• Hey there. Thanks for posting a good question. Here’s my suggestion. First, don’t wait until stunting to tell your coach. Give them as much notice as you can so they can make adjustments if need be. If you give them time, they will be less rushed and more inclined to hear you out. As fir what to tell your coach, you have to explain what your concern is. Is there a safety issue? Do you need more instruction on the job of a back spot? Does your flyer need to control her elbows? Is there a personality conflict in the stunt group? Are the stunts too advanced? These are the kinds of specific things a coach needs to know.

      Understand something else. There is a difference between thinking something is unsafe and dimply being uncomfortable. Sometimes you have to do things that aren’t comfortable to participate. I was never comfortable tumbling on a basketball court. It was scary. But I could do it and my coach knew I could do it. My choice was to suck it up and be a little uncomfortable until I got used to it, or the coach would have found someone else who would. So you need to honestly ask yourself what it is about backspotting that makes you uncomfortable. Cheering often means putting yourself in scary situation that isn’t comfortable. Is it something you want to work through? If not, cheering might not be for you. That might be hard to hear but I’m being honest so I can help you. Consider all of this and be direct and you and your coach will work it out. Good luck.

  8. Sami Says:

    Hi! I am 15 and I will be starting my 2nd year as a cheerleader this fall. I am a backspot and I REALLY enjoy it! I just want to know if there are any ways that I and my stunt group can try to work on to get my flyer higher up into the air when we do a cradle because it seems like we just can’t seem to get her up. Thanks!

    • Wiktoria Says:

      You need to push her really hard and then quickly grab her ancles i know it seem a bit hard but Yeah! I know that feeling cause i am back and i got the same problem cause i was thinking that If i am gonna push her up she gonna fall down cause i am gonna be to slow to grab her ancles but you need to Try do that 🙂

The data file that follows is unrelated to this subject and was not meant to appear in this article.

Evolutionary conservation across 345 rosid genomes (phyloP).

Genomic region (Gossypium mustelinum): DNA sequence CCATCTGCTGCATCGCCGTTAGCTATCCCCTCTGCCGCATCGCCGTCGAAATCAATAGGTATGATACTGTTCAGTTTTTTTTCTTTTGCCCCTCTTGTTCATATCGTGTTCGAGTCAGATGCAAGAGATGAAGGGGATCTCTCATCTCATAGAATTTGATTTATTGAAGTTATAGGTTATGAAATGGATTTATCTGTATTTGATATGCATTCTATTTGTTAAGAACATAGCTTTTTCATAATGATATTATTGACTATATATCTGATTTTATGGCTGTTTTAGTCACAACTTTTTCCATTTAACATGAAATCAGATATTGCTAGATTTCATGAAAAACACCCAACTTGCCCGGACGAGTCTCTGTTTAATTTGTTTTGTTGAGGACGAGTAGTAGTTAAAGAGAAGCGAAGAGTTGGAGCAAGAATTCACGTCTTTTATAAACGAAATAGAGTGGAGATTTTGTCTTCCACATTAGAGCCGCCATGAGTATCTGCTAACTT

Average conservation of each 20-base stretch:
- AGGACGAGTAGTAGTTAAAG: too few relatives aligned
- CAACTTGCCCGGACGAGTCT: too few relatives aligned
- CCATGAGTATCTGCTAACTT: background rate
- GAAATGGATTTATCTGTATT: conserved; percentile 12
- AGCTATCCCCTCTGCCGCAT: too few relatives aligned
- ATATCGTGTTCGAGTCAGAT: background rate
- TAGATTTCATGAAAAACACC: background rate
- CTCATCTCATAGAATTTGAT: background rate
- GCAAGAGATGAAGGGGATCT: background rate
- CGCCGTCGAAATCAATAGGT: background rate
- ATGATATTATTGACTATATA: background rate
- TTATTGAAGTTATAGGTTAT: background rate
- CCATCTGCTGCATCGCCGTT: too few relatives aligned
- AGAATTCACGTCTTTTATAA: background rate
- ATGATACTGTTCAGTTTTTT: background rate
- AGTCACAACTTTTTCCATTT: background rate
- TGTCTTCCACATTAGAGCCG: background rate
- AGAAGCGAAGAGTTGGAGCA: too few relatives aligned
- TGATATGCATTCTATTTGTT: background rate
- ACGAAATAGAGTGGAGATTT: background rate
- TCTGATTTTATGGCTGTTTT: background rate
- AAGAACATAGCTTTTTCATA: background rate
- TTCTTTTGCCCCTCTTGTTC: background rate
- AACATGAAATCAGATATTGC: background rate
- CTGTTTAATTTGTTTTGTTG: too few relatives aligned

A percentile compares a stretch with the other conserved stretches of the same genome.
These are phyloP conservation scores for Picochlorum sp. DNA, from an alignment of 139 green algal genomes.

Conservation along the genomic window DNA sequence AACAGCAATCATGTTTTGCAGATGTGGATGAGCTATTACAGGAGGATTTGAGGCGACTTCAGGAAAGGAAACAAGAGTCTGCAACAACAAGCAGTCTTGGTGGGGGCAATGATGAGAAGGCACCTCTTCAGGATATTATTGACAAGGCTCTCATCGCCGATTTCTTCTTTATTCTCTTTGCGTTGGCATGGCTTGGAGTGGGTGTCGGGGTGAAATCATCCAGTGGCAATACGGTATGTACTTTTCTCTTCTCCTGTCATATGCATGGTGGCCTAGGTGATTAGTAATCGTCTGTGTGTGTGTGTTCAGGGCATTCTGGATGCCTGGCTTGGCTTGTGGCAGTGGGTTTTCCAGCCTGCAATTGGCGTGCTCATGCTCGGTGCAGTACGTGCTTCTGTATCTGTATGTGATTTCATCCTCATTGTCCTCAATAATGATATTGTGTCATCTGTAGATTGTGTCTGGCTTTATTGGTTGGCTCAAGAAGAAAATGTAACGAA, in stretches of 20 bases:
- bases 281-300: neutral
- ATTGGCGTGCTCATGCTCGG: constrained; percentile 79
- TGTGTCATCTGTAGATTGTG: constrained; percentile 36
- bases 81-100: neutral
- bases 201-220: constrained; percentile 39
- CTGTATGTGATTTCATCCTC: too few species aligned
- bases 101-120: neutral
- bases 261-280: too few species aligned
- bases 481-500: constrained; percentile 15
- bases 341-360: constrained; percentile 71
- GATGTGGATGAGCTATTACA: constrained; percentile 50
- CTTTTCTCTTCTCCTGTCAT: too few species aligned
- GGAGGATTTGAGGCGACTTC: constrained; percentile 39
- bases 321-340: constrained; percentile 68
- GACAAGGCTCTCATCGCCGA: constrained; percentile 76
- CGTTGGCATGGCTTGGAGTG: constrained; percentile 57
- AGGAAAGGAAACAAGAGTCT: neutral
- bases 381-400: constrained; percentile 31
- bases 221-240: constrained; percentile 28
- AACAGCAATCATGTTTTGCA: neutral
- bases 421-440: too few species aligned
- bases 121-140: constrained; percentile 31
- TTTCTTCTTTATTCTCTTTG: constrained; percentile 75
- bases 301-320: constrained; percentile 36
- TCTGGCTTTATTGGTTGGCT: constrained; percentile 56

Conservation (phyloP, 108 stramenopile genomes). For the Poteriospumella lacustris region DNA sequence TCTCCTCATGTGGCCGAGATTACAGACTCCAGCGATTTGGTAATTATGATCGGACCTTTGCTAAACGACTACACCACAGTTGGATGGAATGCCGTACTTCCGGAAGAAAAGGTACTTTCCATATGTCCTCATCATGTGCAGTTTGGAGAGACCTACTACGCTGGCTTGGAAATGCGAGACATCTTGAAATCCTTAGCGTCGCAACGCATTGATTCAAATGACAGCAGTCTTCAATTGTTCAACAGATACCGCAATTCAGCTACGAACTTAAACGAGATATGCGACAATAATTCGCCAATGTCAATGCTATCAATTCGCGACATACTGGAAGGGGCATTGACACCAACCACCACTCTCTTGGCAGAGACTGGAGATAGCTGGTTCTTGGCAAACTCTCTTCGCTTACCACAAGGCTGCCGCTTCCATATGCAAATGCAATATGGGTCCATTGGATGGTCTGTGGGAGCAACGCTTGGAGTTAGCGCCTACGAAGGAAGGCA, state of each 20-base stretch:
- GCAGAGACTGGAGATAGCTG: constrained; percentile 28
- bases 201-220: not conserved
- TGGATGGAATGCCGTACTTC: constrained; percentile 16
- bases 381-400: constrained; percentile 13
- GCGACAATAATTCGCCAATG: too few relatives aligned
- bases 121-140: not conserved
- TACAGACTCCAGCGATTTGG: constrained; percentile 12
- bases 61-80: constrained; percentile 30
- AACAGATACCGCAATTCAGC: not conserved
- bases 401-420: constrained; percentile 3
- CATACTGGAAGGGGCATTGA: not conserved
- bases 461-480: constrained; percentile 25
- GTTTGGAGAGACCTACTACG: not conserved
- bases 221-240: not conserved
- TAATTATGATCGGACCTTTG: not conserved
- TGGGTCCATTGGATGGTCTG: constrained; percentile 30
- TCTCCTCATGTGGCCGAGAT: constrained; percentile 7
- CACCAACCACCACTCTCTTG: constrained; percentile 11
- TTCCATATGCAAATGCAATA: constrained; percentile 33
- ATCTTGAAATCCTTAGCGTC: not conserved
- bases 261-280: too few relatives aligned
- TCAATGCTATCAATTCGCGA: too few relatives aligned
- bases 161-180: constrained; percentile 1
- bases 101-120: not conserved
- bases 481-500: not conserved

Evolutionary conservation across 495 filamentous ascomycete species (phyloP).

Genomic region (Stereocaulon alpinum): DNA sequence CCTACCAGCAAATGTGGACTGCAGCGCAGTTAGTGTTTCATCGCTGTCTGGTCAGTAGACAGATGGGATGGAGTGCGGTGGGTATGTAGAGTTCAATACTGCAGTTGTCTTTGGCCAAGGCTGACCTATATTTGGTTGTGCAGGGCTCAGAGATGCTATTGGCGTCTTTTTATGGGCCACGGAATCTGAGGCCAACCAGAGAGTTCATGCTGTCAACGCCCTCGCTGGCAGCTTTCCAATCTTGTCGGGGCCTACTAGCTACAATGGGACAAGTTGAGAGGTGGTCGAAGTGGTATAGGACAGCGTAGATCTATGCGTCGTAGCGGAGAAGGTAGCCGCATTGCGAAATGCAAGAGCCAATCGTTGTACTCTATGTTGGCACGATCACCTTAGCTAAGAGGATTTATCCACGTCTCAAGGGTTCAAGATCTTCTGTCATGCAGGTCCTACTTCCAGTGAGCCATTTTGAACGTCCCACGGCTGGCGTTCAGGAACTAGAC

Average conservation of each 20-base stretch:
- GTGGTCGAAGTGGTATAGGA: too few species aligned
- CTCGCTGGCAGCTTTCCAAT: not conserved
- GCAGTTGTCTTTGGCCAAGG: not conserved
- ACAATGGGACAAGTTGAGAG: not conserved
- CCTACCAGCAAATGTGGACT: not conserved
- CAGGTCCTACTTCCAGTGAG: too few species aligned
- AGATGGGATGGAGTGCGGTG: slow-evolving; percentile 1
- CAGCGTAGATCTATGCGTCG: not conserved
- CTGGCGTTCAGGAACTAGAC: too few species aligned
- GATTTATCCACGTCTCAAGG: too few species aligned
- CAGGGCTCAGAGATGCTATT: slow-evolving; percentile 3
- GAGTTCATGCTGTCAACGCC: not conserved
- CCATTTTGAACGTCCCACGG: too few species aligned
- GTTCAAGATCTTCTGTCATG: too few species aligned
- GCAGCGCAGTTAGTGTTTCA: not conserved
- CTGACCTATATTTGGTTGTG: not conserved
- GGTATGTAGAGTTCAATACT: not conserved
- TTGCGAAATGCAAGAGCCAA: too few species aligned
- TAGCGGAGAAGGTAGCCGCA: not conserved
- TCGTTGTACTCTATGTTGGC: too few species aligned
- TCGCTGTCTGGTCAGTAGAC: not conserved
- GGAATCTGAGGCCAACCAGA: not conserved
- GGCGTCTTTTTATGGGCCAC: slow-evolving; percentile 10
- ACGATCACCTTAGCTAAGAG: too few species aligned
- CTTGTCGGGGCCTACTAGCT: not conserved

9. Wiktoria Says:

    I am a back and I feel a bit not important :c I Really want to be a flyier but I am not good at it :/ I was a base before and i felt more conftable cause When i am back i am scared of doing cradle cause yesterday my friend (a flyier) hit me in the nose Really hard 😦

  10. leelo Says:

    im a backspot and i have been doing everything possible but when we are doing a simple lib a base wont get under the stunt and keeps moving back they blame me for getting under the stunt how do i fix this situation

    • You raise a few important points. First, it is generally illegal for a backspot to support the weight of the flyer because that means they are now basing instead of spotting. If you are under the flyer, you need to stop. That will solve 2 issues. You won’t get a penalty and it will become apparent to the stunt group and your coaches that the base is out of position.

      As for fixing the liberty, see the article on liberties and being solid. It should offer good advice.

      Having said that, I suggest observing the flyers hips. Wherever the flyers hips go, that’s where the stunt goes. If the lib is traveling backward, the flyer is probably resting on her heel which drops her hips back. That’s the easy part. The hard part is to figure our WHY she is on her heel. It isn’t always just the flyers fault. It’s also wrong to blame you. It is everyone’s responsibility to make whatever adjustments are necessary to keep the stunt in the air.

      I hope that was helpful.

  11. christopher Says:

    Hi, I’m a competition cheerleader (male) and I back spot most if not all stunts. With one stunt In particular we do a 180° turn and extension liberty. But everytime we go up one of the bases push me out from under her makeing her lose balance. I have addressed the issue and it persists to happen. What can I do to help and what should I say to my bases?

    • Thanks for your question. It’s hard to come up with an answer without seeing your stunt. There are a lot of different ways to 180 up a liberty and they all have pros and cons. I’m sorry but I don’t know how to help you with this.